Here's how the White House open data policy came together.
When a cross-government team prepared to write the government’s new open data policy they wanted to do it in the most open way possible, Ben Balter, a Presidential Innovation Fellow who worked on the project, said.
So for its primer on best open data practices, the team eschewed the common government practice of emailing documents back and forth and seeking edits. Instead, they built the document inside the computer code sharing site Github where all team members could see the current version of the document and the site automatically stored a record every single change with a unique URL.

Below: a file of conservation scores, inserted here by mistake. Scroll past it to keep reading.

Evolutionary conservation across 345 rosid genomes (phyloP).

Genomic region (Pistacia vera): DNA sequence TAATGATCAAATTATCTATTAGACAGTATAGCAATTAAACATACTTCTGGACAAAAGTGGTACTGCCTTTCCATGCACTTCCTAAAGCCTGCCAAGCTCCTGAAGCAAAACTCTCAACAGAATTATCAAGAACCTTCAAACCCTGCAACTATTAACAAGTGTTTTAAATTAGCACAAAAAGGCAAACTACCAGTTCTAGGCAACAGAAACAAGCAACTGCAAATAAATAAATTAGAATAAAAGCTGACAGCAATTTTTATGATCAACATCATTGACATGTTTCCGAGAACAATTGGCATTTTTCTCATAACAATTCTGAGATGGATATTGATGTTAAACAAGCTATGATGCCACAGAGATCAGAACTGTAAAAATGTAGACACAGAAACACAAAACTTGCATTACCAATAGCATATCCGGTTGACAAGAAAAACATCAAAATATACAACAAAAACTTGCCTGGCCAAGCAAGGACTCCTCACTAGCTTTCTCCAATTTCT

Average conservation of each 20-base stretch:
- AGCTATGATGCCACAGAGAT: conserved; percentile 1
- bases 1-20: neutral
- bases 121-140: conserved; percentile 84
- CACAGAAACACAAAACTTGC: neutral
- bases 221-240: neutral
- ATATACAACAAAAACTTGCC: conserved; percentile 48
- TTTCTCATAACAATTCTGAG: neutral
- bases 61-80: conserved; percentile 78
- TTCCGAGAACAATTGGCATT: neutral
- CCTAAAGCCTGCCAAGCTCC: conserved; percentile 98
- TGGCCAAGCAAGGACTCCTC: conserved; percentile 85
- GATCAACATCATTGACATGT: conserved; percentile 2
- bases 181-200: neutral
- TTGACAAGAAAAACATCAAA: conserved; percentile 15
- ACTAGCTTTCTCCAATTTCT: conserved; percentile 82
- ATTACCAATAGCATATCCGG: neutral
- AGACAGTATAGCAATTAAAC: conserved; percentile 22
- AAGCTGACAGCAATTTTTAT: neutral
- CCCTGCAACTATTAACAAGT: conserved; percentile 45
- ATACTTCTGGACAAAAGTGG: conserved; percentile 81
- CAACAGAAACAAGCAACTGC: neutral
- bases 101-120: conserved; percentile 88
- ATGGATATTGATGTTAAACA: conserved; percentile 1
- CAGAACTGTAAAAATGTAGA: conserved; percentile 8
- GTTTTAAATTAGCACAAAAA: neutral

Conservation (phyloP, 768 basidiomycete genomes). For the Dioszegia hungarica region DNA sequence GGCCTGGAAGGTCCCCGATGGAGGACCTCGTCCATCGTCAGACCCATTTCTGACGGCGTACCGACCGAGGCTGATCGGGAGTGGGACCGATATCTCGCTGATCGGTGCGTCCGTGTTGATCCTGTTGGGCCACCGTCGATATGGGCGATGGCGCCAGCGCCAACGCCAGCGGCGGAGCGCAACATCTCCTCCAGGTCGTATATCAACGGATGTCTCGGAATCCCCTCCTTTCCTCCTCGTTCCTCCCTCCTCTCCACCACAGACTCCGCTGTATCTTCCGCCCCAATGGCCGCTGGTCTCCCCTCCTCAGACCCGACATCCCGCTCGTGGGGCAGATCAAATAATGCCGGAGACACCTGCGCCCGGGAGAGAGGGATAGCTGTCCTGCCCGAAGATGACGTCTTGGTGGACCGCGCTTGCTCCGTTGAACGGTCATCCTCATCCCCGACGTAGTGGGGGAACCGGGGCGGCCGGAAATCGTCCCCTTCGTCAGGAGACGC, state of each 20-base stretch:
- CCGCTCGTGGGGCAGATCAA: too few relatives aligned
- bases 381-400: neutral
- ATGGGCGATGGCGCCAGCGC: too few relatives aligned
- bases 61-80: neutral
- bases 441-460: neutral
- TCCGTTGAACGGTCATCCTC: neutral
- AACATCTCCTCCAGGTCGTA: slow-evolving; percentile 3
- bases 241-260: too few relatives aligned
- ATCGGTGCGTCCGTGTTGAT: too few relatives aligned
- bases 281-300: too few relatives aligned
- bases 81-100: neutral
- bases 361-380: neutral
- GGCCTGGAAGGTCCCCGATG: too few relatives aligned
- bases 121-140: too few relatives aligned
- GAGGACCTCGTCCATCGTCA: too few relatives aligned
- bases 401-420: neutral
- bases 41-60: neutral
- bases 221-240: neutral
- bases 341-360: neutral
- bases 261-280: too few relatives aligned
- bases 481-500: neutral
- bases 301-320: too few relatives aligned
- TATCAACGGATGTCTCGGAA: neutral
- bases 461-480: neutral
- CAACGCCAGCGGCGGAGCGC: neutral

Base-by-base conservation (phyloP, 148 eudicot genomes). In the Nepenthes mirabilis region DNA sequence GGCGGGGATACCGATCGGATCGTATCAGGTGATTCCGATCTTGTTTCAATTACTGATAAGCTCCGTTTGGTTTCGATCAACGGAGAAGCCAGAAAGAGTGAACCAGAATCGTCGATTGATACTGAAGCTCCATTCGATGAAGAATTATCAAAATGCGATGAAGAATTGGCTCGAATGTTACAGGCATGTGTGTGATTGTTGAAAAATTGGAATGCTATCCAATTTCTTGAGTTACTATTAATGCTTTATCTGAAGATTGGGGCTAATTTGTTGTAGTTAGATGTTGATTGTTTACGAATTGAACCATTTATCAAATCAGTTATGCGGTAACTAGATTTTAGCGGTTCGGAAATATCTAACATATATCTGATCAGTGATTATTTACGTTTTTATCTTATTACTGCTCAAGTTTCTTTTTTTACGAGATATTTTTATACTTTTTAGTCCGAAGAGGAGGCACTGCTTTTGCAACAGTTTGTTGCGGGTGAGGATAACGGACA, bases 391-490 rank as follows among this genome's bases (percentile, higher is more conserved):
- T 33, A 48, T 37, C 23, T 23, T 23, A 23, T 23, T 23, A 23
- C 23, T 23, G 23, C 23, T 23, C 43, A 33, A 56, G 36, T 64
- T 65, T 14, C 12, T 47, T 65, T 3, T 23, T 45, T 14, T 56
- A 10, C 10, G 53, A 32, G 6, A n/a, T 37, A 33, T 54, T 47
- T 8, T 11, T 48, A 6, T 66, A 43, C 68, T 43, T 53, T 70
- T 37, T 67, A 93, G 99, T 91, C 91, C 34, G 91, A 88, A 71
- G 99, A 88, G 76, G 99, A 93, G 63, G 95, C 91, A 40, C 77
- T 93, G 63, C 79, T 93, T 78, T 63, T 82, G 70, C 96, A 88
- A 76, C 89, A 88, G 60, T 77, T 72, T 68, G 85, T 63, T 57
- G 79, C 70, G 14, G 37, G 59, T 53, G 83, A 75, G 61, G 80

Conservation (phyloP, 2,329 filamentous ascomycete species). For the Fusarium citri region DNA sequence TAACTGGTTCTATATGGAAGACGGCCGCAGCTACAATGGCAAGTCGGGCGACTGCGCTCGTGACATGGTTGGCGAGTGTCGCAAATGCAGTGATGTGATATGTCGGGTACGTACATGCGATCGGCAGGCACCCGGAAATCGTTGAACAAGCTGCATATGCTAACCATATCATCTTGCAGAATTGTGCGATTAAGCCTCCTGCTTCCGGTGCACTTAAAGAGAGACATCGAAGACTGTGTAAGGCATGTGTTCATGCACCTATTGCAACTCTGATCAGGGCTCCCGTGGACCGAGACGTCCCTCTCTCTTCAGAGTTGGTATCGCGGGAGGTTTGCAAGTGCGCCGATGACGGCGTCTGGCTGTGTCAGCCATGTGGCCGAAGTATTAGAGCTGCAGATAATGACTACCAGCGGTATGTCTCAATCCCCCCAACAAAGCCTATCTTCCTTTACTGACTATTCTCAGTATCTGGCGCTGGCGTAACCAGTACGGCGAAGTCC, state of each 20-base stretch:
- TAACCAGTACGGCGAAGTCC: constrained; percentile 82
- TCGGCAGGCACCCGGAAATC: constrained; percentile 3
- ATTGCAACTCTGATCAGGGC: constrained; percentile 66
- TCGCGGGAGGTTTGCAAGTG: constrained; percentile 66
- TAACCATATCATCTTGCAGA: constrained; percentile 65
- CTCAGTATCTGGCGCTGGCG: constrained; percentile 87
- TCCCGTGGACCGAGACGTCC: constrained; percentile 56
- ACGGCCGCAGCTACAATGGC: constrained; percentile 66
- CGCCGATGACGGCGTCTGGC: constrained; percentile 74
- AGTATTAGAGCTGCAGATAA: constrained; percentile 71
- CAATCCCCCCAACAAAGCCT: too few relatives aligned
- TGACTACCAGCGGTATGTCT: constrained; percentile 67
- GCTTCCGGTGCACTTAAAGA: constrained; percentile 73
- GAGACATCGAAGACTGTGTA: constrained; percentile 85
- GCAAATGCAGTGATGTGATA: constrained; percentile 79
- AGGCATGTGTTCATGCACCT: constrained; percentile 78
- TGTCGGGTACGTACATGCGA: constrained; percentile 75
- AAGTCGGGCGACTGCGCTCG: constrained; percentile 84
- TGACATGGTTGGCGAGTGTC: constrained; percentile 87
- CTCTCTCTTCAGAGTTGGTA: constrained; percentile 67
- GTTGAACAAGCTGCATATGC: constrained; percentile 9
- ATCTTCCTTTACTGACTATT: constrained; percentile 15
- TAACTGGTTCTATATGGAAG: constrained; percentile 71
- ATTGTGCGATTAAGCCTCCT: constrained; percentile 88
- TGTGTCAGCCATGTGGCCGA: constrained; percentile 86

“We’re trying to make the government more transparent,” Balter said. “So it’s kind of silly to use the most opaque, least transparent process possible to do that.”
Balter is now Github’s government liaison where he advocates for more sharing of government code and other information. He was speaking at the Excellence in Government conference sponsored by Nextgov’s parent organization Government Executive Media Group.
After the primer was published on Thursday, the team opened it up to the public where more than 25 people have suggested edits so far ranging from correcting typos to suggesting larger policy changes.
The actual open data policy was developed outside of Github for security reasons, Balter said.